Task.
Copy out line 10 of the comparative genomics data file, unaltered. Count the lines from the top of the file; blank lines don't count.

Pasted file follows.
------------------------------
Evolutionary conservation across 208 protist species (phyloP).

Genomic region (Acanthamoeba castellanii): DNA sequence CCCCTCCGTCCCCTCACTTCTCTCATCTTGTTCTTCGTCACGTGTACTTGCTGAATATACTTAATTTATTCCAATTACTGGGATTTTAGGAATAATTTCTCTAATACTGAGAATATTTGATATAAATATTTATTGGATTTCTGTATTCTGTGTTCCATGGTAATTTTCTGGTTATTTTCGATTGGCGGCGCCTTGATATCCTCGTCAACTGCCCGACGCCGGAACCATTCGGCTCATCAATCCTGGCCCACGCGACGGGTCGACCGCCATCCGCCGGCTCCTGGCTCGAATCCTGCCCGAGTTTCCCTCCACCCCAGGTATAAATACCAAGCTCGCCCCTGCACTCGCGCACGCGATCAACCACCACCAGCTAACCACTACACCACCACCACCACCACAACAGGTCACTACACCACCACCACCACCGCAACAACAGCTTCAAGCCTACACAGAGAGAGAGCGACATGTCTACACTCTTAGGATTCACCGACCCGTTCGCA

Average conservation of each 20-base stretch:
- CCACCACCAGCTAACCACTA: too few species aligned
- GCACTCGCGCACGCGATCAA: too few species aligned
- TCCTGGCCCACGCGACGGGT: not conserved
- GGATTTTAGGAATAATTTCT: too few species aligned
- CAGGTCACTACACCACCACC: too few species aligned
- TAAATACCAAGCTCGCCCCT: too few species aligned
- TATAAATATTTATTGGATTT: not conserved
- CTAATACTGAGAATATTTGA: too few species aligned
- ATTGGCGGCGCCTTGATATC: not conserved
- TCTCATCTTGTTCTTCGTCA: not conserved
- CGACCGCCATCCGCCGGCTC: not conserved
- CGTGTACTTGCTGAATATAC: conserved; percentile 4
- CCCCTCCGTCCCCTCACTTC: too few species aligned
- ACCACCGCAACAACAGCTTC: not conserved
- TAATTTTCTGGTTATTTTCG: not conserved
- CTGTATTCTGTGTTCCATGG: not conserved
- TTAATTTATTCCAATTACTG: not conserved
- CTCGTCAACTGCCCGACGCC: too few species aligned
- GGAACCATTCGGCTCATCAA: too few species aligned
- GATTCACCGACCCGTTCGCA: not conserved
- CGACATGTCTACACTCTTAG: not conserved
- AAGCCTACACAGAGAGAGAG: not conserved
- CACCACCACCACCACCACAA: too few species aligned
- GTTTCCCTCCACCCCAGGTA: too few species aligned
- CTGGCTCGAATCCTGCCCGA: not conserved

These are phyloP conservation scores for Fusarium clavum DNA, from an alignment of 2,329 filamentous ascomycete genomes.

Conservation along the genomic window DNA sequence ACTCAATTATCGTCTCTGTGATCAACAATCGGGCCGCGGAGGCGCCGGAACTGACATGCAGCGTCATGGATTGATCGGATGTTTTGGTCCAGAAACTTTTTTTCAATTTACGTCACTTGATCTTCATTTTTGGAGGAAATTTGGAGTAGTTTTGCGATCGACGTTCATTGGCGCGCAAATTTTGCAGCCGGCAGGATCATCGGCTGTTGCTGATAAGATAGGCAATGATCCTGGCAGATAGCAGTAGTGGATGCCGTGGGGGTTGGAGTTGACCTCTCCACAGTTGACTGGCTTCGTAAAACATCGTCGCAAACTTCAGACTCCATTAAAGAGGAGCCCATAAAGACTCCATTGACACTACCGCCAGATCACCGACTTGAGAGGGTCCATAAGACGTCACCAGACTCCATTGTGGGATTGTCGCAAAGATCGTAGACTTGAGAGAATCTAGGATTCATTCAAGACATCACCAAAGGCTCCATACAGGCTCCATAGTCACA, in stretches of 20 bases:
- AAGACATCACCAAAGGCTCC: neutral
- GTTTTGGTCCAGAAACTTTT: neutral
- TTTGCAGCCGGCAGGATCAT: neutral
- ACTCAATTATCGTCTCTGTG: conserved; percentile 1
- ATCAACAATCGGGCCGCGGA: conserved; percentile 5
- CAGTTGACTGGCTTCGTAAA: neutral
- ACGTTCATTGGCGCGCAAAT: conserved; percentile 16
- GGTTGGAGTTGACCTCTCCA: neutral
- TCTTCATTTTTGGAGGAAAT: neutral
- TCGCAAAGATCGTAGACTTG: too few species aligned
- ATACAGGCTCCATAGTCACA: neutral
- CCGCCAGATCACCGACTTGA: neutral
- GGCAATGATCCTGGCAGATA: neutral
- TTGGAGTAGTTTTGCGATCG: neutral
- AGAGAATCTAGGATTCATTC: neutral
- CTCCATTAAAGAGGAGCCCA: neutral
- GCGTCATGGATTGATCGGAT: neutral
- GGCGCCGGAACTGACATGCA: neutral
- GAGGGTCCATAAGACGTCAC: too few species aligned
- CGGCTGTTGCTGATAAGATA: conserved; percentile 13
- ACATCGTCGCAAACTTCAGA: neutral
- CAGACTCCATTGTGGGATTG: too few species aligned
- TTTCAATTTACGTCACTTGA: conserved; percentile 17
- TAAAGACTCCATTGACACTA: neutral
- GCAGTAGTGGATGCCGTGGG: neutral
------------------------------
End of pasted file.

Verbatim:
- TATAAATATTTATTGGATTT: not conserved